The influence of maternal high-fat diet consumption on neurobehavioral development

A. J. Mitchell, Matthew Selby, Elinor L. Sullivan

Research output: Chapter in Book/Report/Conference proceedingChapter

1 Scopus citations


The western-style diet (WSD) or high-fat diet is characterized by excess saturated lipids, high-caloric density, and low level of vitamins and minerals. Despite this, it is becoming increasingly common across the globe; due to the low cost, it is especially prevalent in individuals with low socioeconomic status. The WSD is rich with saturated fats and sweeteners, as well as foods with shelf lives artificially extended by salts and preservatives. Epidemiological studies demonstrate an association between WSD consumption and the development of chronic diseases such as type II diabetes and cardiometabolic diseases, as well as cognitive impairments related to decreases in hippocampal memory capacity. Recent evidence from epidemiological studies indicates that maternal consumption of a WSD during pregnancy increases offspring’s risk of developing numerous disorders including obesity and cardiometabolic disorders and neuropsychiatric disorders such as attention deficit hyperactivity disorder, autism spectrum disorder, anxiety, and depression. However, a myriad of confounding factors such as lifestyle, socioeconomic status, and education level inhibit the ability of these studies to directly assess the contribution of maternal diet to these maladaptive outcomes. Thus, the use of animal models is critical for expanding our understanding of how the WSD influences offspring development. This chapter will focus on studies examining the impact of maternal WSD consumption on offspring neural development and risk for neuropsychiatric disorders.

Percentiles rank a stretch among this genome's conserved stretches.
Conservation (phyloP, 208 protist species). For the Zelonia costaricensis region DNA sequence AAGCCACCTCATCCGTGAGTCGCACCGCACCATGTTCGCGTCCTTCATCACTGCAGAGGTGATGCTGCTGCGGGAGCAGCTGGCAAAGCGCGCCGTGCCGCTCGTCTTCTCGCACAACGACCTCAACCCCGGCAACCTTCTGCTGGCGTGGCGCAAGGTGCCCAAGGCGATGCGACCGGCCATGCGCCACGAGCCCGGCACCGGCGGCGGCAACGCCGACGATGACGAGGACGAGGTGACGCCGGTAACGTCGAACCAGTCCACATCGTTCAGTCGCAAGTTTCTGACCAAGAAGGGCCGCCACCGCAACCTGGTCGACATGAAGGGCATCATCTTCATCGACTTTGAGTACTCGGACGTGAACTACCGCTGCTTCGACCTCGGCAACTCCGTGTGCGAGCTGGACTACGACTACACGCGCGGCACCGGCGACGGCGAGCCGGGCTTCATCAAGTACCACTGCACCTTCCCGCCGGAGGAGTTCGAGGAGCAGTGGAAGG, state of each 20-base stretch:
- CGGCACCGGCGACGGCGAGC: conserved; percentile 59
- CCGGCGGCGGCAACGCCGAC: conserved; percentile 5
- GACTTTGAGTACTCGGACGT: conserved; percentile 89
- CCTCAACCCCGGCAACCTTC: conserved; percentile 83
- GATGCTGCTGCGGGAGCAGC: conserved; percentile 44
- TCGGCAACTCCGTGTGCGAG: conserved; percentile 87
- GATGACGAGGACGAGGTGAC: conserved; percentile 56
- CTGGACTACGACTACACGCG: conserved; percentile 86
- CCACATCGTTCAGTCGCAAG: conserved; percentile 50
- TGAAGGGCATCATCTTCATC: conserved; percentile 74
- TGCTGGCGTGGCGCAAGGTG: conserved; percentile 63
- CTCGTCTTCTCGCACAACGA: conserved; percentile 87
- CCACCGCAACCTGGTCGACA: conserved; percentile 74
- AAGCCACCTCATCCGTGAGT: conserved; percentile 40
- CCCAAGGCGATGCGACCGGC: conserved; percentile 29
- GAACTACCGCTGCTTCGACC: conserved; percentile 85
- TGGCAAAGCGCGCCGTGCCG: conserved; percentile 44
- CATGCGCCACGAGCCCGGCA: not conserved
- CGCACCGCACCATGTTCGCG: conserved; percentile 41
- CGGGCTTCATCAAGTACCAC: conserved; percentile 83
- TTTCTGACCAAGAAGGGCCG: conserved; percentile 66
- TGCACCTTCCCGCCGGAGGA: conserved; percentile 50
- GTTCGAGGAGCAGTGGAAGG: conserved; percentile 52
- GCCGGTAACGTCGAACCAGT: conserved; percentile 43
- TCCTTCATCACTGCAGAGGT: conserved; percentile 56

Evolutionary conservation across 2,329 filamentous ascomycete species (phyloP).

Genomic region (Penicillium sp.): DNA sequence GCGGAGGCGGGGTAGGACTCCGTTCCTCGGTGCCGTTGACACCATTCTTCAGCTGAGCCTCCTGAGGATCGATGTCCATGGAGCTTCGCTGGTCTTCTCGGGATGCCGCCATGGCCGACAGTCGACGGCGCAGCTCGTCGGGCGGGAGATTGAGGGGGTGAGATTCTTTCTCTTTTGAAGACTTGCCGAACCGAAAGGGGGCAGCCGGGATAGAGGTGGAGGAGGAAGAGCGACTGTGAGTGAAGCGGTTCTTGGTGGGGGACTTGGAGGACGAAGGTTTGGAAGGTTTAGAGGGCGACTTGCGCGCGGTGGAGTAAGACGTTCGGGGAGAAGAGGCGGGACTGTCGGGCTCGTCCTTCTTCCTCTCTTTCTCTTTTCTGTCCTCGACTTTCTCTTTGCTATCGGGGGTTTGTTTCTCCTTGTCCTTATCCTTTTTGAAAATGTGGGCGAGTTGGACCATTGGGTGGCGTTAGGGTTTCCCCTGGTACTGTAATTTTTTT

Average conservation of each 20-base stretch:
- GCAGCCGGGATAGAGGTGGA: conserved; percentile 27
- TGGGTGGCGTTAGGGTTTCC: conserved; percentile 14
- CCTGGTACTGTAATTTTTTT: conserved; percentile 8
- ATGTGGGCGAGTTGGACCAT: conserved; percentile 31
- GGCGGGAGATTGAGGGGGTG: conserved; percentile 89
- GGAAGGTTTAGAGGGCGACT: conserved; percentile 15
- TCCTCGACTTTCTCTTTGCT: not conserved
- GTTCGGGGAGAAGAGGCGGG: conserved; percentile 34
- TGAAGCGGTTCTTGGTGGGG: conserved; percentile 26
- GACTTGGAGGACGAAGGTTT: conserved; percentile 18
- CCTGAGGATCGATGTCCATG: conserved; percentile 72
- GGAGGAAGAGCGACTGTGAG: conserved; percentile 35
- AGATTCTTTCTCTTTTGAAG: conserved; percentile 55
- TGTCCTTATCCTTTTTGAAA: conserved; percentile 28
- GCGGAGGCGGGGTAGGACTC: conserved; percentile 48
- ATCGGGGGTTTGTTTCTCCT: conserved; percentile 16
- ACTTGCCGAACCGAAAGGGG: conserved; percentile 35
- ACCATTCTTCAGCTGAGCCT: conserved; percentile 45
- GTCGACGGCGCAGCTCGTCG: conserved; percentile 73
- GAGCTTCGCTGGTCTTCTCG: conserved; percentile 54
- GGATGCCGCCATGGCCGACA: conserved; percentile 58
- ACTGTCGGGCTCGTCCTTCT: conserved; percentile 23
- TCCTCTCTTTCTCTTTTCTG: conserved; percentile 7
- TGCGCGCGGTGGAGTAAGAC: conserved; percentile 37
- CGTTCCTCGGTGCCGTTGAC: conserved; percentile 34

Original languageEnglish (US)
Title of host publicationFactors Affecting Neurodevelopment
Subtitle of host publicationGenetics, Neurology, Behavior, and Diet
Number of pages14
ISBN (Electronic)9780128179864
StatePublished - Jan 1 2021


  • ADHD
  • Anxiety
  • Autism
  • Fetal neurodevelopment
  • High-fat diet
  • Maternal obesity
  • Pregnancy
  • Programming
  • Western-style diet

ASJC Scopus subject areas

  • General Medicine
  • General Neuroscience


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